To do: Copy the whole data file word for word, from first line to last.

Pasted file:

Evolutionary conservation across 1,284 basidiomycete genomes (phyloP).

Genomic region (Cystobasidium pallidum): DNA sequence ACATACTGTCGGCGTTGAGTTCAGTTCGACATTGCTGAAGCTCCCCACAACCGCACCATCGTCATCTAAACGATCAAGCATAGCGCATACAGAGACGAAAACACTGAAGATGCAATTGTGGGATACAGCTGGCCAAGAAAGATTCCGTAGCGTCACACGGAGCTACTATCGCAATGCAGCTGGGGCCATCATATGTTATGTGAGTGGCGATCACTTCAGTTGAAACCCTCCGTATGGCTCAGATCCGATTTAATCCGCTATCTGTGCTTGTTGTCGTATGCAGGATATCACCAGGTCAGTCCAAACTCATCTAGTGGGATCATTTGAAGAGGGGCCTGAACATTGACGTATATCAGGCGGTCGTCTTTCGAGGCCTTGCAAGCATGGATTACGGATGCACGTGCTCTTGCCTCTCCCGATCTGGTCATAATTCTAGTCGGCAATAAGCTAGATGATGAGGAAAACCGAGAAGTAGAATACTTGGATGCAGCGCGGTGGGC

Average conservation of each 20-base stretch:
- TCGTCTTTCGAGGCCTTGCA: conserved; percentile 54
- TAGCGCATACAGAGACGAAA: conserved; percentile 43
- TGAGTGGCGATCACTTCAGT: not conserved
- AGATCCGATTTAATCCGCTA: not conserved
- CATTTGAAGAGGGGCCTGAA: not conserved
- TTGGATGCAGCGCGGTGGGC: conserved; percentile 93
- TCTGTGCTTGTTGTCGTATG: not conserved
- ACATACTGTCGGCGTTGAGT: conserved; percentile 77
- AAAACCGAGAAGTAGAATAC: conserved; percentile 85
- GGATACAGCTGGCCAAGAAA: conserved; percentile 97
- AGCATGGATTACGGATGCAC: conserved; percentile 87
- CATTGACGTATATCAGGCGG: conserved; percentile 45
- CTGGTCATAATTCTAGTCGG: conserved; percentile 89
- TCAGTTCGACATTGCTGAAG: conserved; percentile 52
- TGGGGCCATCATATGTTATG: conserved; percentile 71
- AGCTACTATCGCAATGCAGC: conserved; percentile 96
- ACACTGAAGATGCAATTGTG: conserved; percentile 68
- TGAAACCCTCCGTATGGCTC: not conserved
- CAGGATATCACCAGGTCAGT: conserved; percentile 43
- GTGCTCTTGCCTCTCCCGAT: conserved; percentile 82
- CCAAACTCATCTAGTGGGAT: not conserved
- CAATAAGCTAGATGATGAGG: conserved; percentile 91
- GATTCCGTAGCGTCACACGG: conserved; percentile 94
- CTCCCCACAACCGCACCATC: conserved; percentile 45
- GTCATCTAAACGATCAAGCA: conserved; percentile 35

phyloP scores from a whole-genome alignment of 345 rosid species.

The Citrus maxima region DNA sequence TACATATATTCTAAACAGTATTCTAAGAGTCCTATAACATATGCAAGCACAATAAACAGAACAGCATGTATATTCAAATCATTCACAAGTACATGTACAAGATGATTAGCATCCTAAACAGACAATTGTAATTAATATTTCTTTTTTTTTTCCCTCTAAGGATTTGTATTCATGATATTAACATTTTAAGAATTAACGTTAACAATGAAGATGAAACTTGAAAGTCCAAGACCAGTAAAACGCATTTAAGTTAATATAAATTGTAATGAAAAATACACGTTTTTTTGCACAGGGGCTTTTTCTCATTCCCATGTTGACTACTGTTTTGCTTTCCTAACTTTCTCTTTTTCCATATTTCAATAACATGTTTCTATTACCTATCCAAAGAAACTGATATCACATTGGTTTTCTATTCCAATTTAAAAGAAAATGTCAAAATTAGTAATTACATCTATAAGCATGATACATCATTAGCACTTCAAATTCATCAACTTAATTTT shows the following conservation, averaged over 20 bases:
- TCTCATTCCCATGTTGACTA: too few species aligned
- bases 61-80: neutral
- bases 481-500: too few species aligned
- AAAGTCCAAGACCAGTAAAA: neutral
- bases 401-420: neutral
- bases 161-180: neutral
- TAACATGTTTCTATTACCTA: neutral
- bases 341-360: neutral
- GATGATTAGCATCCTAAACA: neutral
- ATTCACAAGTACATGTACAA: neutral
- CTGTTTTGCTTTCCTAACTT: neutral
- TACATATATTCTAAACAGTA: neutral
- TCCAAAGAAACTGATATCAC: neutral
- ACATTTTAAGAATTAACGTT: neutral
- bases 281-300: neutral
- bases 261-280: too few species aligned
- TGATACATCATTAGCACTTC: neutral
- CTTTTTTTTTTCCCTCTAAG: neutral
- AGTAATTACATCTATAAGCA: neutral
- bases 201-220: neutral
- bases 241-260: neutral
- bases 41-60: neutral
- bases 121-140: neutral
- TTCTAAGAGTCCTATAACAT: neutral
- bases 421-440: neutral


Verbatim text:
Evolutionary conservation across 1,284 basidiomycete genomes (phyloP).

Genomic region (Cystobasidium pallidum): DNA sequence ACATACTGTCGGCGTTGAGTTCAGTTCGACATTGCTGAAGCTCCCCACAACCGCACCATCGTCATCTAAACGATCAAGCATAGCGCATACAGAGACGAAAACACTGAAGATGCAATTGTGGGATACAGCTGGCCAAGAAAGATTCCGTAGCGTCACACGGAGCTACTATCGCAATGCAGCTGGGGCCATCATATGTTATGTGAGTGGCGATCACTTCAGTTGAAACCCTCCGTATGGCTCAGATCCGATTTAATCCGCTATCTGTGCTTGTTGTCGTATGCAGGATATCACCAGGTCAGTCCAAACTCATCTAGTGGGATCATTTGAAGAGGGGCCTGAACATTGACGTATATCAGGCGGTCGTCTTTCGAGGCCTTGCAAGCATGGATTACGGATGCACGTGCTCTTGCCTCTCCCGATCTGGTCATAATTCTAGTCGGCAATAAGCTAGATGATGAGGAAAACCGAGAAGTAGAATACTTGGATGCAGCGCGGTGGGC

Average conservation of each 20-base stretch:
- TCGTCTTTCGAGGCCTTGCA: conserved; percentile 54
- TAGCGCATACAGAGACGAAA: conserved; percentile 43
- TGAGTGGCGATCACTTCAGT: not conserved
- AGATCCGATTTAATCCGCTA: not conserved
- CATTTGAAGAGGGGCCTGAA: not conserved
- TTGGATGCAGCGCGGTGGGC: conserved; percentile 93
- TCTGTGCTTGTTGTCGTATG: not conserved
- ACATACTGTCGGCGTTGAGT: conserved; percentile 77
- AAAACCGAGAAGTAGAATAC: conserved; percentile 85
- GGATACAGCTGGCCAAGAAA: conserved; percentile 97
- AGCATGGATTACGGATGCAC: conserved; percentile 87
- CATTGACGTATATCAGGCGG: conserved; percentile 45
- CTGGTCATAATTCTAGTCGG: conserved; percentile 89
- TCAGTTCGACATTGCTGAAG: conserved; percentile 52
- TGGGGCCATCATATGTTATG: conserved; percentile 71
- AGCTACTATCGCAATGCAGC: conserved; percentile 96
- ACACTGAAGATGCAATTGTG: conserved; percentile 68
- TGAAACCCTCCGTATGGCTC: not conserved
- CAGGATATCACCAGGTCAGT: conserved; percentile 43
- GTGCTCTTGCCTCTCCCGAT: conserved; percentile 82
- CCAAACTCATCTAGTGGGAT: not conserved
- CAATAAGCTAGATGATGAGG: conserved; percentile 91
- GATTCCGTAGCGTCACACGG: conserved; percentile 94
- CTCCCCACAACCGCACCATC: conserved; percentile 45
- GTCATCTAAACGATCAAGCA: conserved; percentile 35

phyloP scores from a whole-genome alignment of 345 rosid species.

The Citrus maxima region DNA sequence TACATATATTCTAAACAGTATTCTAAGAGTCCTATAACATATGCAAGCACAATAAACAGAACAGCATGTATATTCAAATCATTCACAAGTACATGTACAAGATGATTAGCATCCTAAACAGACAATTGTAATTAATATTTCTTTTTTTTTTCCCTCTAAGGATTTGTATTCATGATATTAACATTTTAAGAATTAACGTTAACAATGAAGATGAAACTTGAAAGTCCAAGACCAGTAAAACGCATTTAAGTTAATATAAATTGTAATGAAAAATACACGTTTTTTTGCACAGGGGCTTTTTCTCATTCCCATGTTGACTACTGTTTTGCTTTCCTAACTTTCTCTTTTTCCATATTTCAATAACATGTTTCTATTACCTATCCAAAGAAACTGATATCACATTGGTTTTCTATTCCAATTTAAAAGAAAATGTCAAAATTAGTAATTACATCTATAAGCATGATACATCATTAGCACTTCAAATTCATCAACTTAATTTT shows the following conservation, averaged over 20 bases:
- TCTCATTCCCATGTTGACTA: too few species aligned
- bases 61-80: neutral
- bases 481-500: too few species aligned
- AAAGTCCAAGACCAGTAAAA: neutral
- bases 401-420: neutral
- bases 161-180: neutral
- TAACATGTTTCTATTACCTA: neutral
- bases 341-360: neutral
- GATGATTAGCATCCTAAACA: neutral
- ATTCACAAGTACATGTACAA: neutral
- CTGTTTTGCTTTCCTAACTT: neutral
- TACATATATTCTAAACAGTA: neutral
- TCCAAAGAAACTGATATCAC: neutral
- ACATTTTAAGAATTAACGTT: neutral
- bases 281-300: neutral
- bases 261-280: too few species aligned
- TGATACATCATTAGCACTTC: neutral
- CTTTTTTTTTTCCCTCTAAG: neutral
- AGTAATTACATCTATAAGCA: neutral
- bases 201-220: neutral
- bases 241-260: neutral
- bases 41-60: neutral
- bases 121-140: neutral
- TTCTAAGAGTCCTATAACAT: neutral
- bases 421-440: neutral